Do you know what’s bad about reading a book this good? You know the next few books you read couldn’t possibly move you in the same way. Few books have haunted me like this one has. I found myself reading it compulsively, in my car at red lights, and while ignoring the oven timer. Emily St. John Mandel has woven this lovely, strange story about a group of traveling musicians and actors who are survivors in a world where civilization has ended due to a virus called the Georgia Flu. There is a lot of back-and-forth through time, and she follows one man, a famous actor, and the people he loved and hurt throughout his life, and how they fare when the virus hits.
My favorite parts came when the author talked about the things missing from the world post-flu. And it’s such a cliche, but it’s everything we take for granted today. Like opening a refrigerator and having a light turn on and cold seep out; the beauty of a plane taking off down a runway; the ability to live in New York and talk to someone in Israel by pressing buttons on a phone. Mandel captures the entire gamut of emotions humans would seemingly face during the end of the world: disbelief, insanity, despair, but then she gives us hope. There is hope that human beings would be able to pick up the pieces and construct a new life – that kids could be taught in a school again, that a neighborhood could generate electricity, and that people would continue to fall in love and marry and bring children into the world.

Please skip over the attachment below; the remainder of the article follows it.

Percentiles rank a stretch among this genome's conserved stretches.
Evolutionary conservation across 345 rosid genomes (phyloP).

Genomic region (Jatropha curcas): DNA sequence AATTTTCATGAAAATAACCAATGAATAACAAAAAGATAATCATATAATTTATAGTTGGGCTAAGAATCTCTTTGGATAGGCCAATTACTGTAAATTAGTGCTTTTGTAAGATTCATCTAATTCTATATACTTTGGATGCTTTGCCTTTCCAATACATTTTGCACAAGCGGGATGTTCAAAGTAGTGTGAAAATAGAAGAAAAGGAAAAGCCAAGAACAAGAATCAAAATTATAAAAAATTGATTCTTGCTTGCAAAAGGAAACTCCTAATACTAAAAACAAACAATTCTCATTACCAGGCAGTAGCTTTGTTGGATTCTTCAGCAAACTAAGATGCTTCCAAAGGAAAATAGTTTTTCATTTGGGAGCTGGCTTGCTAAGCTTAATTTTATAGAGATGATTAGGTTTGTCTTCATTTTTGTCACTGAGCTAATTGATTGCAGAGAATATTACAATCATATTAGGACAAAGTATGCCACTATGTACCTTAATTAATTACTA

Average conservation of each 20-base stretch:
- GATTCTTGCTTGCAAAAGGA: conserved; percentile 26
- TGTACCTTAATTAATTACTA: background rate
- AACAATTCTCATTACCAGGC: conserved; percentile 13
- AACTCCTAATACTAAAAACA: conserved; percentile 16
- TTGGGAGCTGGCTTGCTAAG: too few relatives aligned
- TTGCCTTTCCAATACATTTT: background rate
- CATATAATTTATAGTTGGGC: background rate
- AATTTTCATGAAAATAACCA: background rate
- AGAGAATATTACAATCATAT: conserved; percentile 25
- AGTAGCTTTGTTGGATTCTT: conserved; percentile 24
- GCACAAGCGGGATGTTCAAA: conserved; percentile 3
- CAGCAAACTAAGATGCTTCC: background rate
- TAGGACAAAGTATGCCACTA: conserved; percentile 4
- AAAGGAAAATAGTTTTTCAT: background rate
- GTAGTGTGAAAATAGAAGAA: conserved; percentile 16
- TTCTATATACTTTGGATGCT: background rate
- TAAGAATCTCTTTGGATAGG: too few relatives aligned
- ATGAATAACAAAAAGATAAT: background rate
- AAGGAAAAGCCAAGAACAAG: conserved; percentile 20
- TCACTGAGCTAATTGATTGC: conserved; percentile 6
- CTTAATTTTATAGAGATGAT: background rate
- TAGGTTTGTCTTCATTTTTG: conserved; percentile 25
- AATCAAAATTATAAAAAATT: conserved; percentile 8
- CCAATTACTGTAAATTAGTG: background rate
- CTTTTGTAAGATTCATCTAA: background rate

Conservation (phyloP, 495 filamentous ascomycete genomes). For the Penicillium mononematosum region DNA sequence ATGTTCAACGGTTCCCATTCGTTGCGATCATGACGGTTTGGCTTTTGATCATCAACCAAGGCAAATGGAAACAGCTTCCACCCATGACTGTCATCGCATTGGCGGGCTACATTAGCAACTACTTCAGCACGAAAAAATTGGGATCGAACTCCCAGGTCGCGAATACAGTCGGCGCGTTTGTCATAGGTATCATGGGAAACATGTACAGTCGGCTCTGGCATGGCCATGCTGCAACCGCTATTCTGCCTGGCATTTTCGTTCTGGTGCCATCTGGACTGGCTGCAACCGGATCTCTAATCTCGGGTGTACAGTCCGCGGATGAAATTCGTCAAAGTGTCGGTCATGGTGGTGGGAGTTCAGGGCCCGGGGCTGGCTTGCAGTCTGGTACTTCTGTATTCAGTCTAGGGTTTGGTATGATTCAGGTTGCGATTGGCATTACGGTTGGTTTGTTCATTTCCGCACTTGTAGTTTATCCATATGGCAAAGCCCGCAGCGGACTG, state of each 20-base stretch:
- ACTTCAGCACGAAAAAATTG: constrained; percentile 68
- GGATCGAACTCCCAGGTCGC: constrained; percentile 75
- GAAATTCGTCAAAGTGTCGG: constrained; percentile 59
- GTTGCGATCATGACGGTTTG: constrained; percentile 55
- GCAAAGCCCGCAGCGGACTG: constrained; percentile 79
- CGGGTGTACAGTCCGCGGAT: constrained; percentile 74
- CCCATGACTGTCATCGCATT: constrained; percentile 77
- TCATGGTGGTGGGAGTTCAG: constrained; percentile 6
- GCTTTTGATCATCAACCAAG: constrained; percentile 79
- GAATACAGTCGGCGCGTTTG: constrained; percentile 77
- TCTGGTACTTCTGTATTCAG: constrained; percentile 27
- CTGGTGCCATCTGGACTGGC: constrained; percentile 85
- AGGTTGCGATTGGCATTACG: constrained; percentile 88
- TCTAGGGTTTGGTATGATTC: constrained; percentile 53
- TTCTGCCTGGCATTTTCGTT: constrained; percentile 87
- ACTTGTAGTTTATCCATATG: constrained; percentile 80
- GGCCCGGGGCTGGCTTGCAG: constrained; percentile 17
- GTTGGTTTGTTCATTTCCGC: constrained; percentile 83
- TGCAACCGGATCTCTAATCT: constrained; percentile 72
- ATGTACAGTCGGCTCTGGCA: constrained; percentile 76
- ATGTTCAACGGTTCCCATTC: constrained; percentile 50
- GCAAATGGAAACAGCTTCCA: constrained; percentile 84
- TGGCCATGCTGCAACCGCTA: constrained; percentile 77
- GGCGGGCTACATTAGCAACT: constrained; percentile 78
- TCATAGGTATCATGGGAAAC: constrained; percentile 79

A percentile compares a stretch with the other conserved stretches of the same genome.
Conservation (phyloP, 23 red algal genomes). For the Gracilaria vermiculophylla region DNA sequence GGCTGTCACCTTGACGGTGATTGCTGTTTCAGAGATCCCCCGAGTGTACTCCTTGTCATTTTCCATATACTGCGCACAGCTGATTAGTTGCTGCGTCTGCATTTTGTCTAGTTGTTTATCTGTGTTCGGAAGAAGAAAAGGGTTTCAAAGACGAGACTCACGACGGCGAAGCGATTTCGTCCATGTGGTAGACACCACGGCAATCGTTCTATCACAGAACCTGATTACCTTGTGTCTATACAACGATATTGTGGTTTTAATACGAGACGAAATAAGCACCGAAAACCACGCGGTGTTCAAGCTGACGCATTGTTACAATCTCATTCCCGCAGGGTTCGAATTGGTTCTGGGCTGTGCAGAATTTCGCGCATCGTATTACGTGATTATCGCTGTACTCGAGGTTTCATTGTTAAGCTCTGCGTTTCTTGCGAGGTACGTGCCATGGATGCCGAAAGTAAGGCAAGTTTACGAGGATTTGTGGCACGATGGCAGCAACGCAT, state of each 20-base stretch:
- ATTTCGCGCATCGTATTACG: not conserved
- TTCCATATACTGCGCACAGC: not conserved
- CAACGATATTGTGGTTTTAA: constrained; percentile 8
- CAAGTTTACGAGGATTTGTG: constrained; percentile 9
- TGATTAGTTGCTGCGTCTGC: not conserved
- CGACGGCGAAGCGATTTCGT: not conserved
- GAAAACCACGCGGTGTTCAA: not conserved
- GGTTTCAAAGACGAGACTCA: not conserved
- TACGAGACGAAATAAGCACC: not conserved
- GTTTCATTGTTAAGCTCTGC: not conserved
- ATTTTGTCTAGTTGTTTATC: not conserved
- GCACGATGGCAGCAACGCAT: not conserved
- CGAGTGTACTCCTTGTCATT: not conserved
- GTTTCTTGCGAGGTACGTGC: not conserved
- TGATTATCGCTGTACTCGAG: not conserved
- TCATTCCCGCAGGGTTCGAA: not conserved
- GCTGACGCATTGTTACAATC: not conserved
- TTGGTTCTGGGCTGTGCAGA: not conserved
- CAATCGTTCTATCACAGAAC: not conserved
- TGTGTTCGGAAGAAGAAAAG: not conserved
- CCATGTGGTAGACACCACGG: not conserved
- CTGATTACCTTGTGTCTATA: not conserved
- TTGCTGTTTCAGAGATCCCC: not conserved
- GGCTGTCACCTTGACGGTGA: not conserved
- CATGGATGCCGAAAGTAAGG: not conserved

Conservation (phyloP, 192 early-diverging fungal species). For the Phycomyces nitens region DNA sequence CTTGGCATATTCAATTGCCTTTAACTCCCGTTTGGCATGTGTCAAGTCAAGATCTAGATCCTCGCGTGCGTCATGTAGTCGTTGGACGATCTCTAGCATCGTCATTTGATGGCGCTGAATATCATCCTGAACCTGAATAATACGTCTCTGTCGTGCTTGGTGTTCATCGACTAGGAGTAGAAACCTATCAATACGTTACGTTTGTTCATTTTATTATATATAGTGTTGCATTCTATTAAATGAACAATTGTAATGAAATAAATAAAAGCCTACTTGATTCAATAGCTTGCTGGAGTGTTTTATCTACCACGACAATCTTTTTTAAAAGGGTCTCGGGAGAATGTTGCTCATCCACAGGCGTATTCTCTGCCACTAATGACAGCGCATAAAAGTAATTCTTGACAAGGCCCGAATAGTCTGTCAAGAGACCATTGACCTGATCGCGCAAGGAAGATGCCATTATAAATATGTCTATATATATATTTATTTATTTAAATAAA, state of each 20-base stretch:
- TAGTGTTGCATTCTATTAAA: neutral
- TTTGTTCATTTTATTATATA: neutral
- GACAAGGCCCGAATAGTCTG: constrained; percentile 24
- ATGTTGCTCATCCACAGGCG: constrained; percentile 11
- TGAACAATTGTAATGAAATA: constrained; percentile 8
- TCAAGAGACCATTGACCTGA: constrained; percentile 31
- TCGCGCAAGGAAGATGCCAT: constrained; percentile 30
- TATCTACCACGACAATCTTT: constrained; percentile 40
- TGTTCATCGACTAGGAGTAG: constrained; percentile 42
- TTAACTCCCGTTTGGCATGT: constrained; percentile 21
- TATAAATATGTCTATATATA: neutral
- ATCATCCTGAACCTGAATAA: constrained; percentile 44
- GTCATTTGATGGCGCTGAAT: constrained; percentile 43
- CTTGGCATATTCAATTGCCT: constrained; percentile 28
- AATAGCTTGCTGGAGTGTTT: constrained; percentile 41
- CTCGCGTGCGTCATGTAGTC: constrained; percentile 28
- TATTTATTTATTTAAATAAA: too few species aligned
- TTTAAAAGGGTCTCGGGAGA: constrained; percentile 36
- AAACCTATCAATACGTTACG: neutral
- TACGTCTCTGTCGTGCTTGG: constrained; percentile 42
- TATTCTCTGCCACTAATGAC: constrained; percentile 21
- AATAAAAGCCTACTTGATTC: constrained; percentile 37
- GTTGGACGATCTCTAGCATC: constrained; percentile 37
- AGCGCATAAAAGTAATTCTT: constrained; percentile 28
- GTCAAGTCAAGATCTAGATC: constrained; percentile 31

I have a feeling that this book won’t soon leave me. I already want to reread it. I’m grateful for Mandel’s imagination, which is unlike any I’ve read before. I’m grateful for the characters and the world that she so lovingly and carefully created. This is one that I can’t wait to share with everyone that I know who loves to read. And I’m definitely choosing it for book club!